San Benito County LULAC (League of United Latin American Citizens) held its 22nd annual Women’s Reception and dinner Friday, Aug. 26, honoring Marry Anne Barragan of Barragan Insurance Agency, San Benito County Superintendent of Schools Krystal Lomanto, and three young college graduates who were involved with LULAC during their years at San Benito High School.
The music of Lupe Castañeda and Linda Solano set a festive mood at the sold-out event held at Paine’s Restaurant in Hollister. Liliana Pérez, who runs the Southern California Speaker’s Office for Assembly Speaker Anthony Rendon, was the program emcee.
Barragan was thanked by Verónica Lezama for her “leadership, vision and advice.” Lezama emphasized Barragan's dedication to the community in such areas as church, community youth sports and community focused health issues.
Barragan recently contributed to the establishment of a Diabetes Health Center in the Sunnyslope Medical Complex in Hollister. LULAC recognized her efforts noting that she “will leave a legacy of touching other people’s lives in very special ways, that will long be remembered and appreciated by all.”
Lomanto, who previously was SBHS principal and worked 24 years for the high school district, was also honored at the dinner. A bouquet was presented to her by previous students who stated that “Krystal is devoted to ensuring ALL students across the county receive the education and support they need to be successful once they graduate.”
“This is what it is all about,” Lomanto said to the applause-filled room. Holding back tears, she thanked the LULAC organization and Hollister City Councilwoman Mickie Solorio Luna in particular for working with her to help students achieve more.
Three San Benito High School and recent college graduates, Alexa Salazar, (a 2016 graduate of CSU East Bay with a bachelor's degree in psychology and a minor in Spanish), Ana de Castro (a 2016 graduate of Sacramento State University) and Elizabeth Zepeda (a 2016 graduate of CSU Monterey Bay with a bachelor's degree in social and behavioral sciences with a sociology concentration), were then introduced to dinner guests.
As the first graduate to speak, Salazar described going to LULAC meetings with her father and developing an interest in helping others. De Castro spoke of her extraordinary shyness as a high school student and how she appreciated the mentorship from both Luna and her husband, Vince. Zepeda, the last to speak, said that as a high school student, it was hearing that the county library would be closed — leaving her without Internet access — inspired her join LULAC. “Having LULAC was like having family that keeps you moving forward,” Zepeda said.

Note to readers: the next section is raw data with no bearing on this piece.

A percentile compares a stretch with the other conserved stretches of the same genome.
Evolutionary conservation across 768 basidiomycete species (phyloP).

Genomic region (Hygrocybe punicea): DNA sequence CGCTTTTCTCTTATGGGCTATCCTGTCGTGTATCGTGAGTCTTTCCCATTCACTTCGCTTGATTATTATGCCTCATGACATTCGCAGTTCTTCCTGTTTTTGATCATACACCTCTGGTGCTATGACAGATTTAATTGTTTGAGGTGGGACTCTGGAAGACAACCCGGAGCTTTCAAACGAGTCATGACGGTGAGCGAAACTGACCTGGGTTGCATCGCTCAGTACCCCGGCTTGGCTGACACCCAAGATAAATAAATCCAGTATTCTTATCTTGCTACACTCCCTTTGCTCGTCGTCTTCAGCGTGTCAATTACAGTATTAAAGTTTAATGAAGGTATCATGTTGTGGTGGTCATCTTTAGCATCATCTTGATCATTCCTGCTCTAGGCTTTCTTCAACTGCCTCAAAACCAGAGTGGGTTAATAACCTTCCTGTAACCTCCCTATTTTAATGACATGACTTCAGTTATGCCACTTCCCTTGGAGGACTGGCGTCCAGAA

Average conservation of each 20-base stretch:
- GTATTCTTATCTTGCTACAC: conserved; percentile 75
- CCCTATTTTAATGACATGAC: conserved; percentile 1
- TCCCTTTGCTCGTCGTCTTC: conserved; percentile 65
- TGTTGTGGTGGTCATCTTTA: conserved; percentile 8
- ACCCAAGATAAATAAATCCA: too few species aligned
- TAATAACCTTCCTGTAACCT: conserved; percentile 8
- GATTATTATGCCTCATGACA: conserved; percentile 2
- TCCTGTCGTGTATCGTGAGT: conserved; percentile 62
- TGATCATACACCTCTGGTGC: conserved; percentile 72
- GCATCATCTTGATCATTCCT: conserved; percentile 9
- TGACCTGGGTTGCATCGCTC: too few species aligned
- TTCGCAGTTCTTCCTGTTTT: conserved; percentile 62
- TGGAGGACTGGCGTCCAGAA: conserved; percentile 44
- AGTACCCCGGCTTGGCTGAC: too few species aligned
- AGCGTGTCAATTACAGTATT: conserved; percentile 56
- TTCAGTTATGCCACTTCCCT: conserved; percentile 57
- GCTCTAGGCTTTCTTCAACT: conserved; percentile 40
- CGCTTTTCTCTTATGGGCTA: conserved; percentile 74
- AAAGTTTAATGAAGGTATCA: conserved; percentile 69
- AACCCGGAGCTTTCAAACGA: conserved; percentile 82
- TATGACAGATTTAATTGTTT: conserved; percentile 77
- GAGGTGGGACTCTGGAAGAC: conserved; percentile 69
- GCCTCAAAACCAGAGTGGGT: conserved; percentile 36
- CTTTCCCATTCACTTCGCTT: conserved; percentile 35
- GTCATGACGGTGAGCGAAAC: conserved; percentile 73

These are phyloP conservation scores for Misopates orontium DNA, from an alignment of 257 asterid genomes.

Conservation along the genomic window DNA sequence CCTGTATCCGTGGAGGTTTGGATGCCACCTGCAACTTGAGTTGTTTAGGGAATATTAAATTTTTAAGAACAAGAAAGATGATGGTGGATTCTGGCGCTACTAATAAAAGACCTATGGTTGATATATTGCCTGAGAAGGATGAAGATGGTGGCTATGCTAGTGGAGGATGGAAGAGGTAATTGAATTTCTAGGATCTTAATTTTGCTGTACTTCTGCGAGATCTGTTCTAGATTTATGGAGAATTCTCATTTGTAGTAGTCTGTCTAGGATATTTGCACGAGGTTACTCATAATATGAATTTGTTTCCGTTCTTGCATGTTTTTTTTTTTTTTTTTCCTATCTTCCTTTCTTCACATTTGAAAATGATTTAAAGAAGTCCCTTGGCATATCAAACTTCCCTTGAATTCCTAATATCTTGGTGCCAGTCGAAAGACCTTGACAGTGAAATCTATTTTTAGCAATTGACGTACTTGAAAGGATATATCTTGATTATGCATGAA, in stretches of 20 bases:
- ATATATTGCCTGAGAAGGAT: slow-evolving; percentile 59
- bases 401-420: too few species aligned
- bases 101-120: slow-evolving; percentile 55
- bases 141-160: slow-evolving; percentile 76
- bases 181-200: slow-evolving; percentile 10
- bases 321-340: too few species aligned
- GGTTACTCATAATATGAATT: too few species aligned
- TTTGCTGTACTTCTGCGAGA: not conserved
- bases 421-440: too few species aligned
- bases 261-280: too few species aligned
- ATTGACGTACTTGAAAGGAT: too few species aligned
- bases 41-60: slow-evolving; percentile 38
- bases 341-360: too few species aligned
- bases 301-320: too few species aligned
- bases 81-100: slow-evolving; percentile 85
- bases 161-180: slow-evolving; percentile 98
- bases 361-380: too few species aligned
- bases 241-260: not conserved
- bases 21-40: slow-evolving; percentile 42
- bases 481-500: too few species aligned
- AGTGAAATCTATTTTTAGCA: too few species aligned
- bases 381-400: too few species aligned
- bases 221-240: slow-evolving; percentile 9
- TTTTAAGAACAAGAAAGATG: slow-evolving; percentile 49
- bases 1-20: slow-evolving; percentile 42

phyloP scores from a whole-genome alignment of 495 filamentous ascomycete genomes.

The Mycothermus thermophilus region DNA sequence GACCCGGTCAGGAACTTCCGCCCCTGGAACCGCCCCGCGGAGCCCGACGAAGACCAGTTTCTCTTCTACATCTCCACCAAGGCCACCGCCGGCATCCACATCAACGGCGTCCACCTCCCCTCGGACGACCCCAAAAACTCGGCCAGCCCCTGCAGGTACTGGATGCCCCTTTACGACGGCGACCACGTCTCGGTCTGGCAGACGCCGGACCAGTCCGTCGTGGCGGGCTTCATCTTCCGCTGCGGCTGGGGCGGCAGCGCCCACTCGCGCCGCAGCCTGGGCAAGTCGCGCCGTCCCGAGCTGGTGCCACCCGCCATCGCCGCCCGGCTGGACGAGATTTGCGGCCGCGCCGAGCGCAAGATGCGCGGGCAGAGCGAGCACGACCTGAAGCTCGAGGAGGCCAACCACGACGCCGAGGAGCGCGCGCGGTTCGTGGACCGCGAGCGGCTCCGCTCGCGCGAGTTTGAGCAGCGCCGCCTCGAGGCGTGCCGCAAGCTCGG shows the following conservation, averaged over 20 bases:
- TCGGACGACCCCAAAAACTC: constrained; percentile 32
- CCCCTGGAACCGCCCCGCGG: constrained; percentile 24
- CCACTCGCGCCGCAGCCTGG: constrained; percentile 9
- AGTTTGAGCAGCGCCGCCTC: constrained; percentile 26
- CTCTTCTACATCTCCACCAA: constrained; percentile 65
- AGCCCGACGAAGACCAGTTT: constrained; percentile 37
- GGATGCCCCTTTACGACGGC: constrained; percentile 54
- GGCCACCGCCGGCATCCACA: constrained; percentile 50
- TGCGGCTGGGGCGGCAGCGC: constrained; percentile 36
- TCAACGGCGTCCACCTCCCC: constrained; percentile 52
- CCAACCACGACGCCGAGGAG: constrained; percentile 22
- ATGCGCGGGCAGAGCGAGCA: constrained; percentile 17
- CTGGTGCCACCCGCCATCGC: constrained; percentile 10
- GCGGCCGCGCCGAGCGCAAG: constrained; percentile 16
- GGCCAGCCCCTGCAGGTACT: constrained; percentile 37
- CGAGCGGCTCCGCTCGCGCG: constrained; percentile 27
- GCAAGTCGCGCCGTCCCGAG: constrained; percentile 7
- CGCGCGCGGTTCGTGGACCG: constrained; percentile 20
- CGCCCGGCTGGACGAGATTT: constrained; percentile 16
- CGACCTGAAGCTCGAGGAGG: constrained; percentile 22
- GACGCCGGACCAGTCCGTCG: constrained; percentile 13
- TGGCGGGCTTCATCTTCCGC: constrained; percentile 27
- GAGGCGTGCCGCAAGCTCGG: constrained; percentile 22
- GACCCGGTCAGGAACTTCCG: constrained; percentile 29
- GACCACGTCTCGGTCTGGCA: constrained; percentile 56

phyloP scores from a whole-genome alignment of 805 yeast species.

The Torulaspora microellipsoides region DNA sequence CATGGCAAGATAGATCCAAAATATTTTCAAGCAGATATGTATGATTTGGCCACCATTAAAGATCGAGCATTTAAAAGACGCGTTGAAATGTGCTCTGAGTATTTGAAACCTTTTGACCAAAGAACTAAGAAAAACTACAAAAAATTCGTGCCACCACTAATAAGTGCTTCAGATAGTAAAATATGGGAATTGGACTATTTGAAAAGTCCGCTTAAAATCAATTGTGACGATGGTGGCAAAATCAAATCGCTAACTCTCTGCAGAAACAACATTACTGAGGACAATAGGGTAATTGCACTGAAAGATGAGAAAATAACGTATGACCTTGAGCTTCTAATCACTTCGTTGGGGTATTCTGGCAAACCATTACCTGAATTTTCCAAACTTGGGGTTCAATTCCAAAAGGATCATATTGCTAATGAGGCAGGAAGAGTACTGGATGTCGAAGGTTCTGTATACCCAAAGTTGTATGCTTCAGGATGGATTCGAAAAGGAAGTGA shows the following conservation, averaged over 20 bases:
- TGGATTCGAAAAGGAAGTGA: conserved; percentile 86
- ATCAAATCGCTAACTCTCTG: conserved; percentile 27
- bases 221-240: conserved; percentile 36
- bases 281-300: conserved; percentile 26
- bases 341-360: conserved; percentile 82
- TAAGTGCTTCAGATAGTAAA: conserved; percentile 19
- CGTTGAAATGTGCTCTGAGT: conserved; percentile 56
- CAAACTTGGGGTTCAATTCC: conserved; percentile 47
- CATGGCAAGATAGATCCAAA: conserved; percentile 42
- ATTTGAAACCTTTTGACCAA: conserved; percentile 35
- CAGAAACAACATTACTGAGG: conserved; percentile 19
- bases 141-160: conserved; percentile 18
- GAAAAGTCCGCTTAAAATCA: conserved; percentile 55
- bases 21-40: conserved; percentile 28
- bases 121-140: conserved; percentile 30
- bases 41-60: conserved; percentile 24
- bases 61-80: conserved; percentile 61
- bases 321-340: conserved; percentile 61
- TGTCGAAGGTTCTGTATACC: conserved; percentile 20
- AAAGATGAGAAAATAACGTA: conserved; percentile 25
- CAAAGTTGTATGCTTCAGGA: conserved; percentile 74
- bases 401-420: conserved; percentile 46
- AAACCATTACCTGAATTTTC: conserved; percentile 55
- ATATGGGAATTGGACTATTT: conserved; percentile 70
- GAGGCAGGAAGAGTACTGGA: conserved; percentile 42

In their speeches, the graduates voiced appreciation for Lomanto’s open-door approach as a principal and interest in their success. Luna was also thanked for setting high expectations through LULAC and for encouraging students to set personal goals.
The guest speaker, Congresswoman Loretta Sanchez, shared her experience on the House Armed Services Committee and the House Homeland Security Committee. Sanchez reminded dinner guests that Latino women are under-represented in influential positions of the government.
Sanchez, who is running for the vacant California seat in the U.S. Senate against California Attorney General Kamala Harris, described her approach over 20 years in the U.S. House: “I am very serious when I go to work. And I do my homework,” she said, reminding the group that the majority of the money in the budget goes for national defense. Sanchez said the focus right now is avoiding or mitigating future conflicts. She hit hard on the topic of water, saying that there will be conflicts over “clean, fresh water” and the” rise of the sea.”
State Assembly candidate for District 30, Anna Caballero, was also in attendance.
The evening closed with emcee Liliana Pérez inviting Luna to the podium and describing her as “our heart and soul of Hollister.” Luna thanked both Barragan and Lomanto. Referring to LULAC’s relationship with Lomanto at San Benito High School, she said, “If we had a problem, I would call Krystal and it would get resolved.”
Luna spoke about her dedication to the students who have gone through LULAC’s high school program. “They weren’t my children, but through LULAC, I’ve had over 400 kids there,” she said.
Luna reminded listeners that she came from a family of 12 children and her husband, Vince is from a family of 15. “I was raised in labor camps around here,” she said. Reflecting on LULAC’s 30 years and both her and her husband’s commitment to it, she said, “We’ve had a really good time, Vince and I.”
The evening ended in song with the satisfaction and recognition that come with hard-won accomplishments. Proceeds from the event and silent auction support annual LULAC scholarships.